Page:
Red twig dogwood, also known as Cornus sericea or Cornus stolonifera, is a species of flowering plant in the dogwood family. It is native to North America and can be found growing in wet areas, such as along streams and ponds.
Red twig dogwood is a deciduous shrub that can grow to a height of 5-8 feet. It has thin, green stems that turn bright red in the winter, providing a striking contrast against the snow. The leaves are opposite each other on the stem and are ovate in shape, with serrated edges. In the fall, the leaves turn a beautiful shade of yellow, orange, or red before they fall off.
The flowers of the red twig dogwood are small and inconspicuous, but they are important for pollinators. They are followed by small, white berries that are loved by birds. The plant also has attractive bark, which is smooth and gray on young stems, but becomes rough and reddish-brown on older stems.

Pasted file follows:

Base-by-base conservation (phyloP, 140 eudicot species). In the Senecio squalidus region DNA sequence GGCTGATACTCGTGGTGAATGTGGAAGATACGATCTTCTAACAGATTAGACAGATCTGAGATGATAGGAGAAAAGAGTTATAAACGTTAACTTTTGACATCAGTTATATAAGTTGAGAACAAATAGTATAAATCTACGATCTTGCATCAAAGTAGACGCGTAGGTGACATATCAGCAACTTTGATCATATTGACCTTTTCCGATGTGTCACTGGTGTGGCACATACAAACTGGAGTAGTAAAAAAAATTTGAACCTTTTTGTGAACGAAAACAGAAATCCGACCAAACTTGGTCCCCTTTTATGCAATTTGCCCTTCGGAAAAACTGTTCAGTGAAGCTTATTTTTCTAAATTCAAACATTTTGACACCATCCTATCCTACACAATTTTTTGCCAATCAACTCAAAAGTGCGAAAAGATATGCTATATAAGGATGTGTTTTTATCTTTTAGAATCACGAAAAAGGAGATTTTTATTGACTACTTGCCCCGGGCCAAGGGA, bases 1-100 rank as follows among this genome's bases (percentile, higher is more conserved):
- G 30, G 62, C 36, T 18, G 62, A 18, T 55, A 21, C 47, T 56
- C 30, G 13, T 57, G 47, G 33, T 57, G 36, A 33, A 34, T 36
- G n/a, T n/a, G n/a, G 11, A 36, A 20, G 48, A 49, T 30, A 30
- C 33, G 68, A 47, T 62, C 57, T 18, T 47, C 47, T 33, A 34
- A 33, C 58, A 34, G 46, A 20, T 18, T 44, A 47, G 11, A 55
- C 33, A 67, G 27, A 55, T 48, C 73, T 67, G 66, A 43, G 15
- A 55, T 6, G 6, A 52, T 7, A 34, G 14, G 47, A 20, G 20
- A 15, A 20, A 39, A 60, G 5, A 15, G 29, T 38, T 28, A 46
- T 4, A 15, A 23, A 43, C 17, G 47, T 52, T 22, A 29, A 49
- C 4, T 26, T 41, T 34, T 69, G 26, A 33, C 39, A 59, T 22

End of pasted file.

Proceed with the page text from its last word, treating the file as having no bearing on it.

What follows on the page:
Red twig dogwood is popular in gardens, where it is often grown for its colorful stems and its ability to attract birds. It is also used in wetland restoration projects, as it is able to tolerate wet soils and can help to stabilize the banks of streams and ponds.
In addition to its ornamental value, red twig dogwood has a long history of use in traditional medicine. The bark of the plant was used by Native American tribes to treat a variety of ailments, including fevers, colds, and stomachaches. However, it should be noted that red twig dogwood is toxic and should not be ingested.
In conclusion, red twig dogwood is a beautiful and versatile plant that adds color and interest to the garden in the winter. Its ability to thrive in wet conditions and its value to pollinators and birds make it a valuable addition to any landscape.